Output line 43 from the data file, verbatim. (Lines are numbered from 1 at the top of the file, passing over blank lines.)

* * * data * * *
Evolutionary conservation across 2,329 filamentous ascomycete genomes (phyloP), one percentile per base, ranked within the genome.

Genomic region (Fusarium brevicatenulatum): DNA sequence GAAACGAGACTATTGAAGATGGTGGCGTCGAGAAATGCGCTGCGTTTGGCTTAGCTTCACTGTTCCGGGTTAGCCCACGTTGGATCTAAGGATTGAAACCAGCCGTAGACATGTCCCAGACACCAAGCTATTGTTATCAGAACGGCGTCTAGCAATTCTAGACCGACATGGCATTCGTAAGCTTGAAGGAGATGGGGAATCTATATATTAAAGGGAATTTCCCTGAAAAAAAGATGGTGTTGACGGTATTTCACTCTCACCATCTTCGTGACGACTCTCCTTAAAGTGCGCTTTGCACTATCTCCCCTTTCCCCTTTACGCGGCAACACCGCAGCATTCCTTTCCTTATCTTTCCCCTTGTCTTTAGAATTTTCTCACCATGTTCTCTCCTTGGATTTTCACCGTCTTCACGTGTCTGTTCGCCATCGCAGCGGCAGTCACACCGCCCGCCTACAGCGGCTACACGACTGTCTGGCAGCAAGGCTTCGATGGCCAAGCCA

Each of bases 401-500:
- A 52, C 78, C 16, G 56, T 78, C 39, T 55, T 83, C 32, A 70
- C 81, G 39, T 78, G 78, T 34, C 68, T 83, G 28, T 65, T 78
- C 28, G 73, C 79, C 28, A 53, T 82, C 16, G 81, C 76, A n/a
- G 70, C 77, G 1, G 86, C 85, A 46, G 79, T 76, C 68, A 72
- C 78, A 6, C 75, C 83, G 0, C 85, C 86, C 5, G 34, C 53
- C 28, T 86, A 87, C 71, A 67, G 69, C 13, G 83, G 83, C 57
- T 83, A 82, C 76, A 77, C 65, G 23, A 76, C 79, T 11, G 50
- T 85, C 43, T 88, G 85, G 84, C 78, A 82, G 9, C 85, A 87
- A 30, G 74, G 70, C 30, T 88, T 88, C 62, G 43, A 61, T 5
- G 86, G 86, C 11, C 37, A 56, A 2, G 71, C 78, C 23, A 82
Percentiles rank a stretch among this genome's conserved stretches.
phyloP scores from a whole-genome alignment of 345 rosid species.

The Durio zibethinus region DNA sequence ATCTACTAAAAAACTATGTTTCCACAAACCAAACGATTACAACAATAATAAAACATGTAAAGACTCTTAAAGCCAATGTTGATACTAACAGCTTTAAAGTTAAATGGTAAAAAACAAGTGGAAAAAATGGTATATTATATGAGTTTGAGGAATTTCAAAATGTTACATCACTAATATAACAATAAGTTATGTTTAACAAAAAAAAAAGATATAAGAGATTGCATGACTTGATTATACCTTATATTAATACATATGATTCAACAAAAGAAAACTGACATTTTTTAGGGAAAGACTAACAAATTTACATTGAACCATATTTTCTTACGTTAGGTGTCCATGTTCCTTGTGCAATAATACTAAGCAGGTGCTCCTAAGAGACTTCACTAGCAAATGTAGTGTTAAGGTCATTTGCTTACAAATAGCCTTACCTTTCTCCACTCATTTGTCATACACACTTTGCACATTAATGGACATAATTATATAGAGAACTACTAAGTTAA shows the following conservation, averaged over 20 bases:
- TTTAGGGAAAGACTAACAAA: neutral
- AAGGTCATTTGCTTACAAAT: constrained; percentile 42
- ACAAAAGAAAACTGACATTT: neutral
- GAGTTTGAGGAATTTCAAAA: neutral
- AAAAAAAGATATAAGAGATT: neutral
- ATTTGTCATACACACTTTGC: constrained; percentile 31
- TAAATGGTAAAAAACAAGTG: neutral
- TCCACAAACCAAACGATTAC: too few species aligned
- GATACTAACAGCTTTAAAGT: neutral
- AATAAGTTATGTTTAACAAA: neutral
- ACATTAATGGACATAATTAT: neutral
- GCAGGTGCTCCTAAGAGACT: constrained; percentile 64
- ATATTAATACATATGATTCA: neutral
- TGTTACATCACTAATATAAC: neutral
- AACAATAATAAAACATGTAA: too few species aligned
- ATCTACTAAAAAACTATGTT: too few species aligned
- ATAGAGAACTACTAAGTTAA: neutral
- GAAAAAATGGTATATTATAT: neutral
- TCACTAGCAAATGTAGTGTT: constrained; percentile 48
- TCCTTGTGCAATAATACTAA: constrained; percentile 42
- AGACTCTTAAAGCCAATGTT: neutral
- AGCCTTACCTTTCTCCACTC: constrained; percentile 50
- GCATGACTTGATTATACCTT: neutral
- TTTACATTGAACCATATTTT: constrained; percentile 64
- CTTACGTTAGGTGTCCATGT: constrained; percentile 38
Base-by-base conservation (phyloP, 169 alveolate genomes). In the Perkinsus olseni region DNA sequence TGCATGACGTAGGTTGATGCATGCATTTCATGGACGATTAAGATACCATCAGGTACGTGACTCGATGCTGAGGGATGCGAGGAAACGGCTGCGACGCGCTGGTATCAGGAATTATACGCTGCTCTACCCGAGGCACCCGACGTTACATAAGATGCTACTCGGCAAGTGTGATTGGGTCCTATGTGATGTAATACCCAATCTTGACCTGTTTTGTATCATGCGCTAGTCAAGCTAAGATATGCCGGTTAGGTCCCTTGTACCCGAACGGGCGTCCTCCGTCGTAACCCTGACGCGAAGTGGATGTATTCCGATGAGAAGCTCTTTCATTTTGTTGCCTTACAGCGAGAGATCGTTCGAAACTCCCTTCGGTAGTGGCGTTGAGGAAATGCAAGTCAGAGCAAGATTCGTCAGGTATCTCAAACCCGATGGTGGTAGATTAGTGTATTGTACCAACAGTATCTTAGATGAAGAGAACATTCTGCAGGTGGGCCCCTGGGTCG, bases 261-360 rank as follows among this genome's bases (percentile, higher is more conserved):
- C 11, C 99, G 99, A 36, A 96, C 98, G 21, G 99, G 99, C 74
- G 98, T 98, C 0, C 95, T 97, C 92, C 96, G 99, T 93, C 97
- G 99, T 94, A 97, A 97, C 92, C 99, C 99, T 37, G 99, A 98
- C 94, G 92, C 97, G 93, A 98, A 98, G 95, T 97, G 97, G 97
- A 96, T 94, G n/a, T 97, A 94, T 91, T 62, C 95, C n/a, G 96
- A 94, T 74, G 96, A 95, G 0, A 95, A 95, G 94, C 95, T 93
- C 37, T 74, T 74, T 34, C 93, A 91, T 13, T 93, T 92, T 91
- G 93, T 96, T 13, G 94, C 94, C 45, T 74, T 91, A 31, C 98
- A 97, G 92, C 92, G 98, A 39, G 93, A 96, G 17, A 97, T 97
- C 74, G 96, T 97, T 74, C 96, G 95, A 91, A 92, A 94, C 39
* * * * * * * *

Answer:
- C 11, C 99, G 99, A 36, A 96, C 98, G 21, G 99, G 99, C 74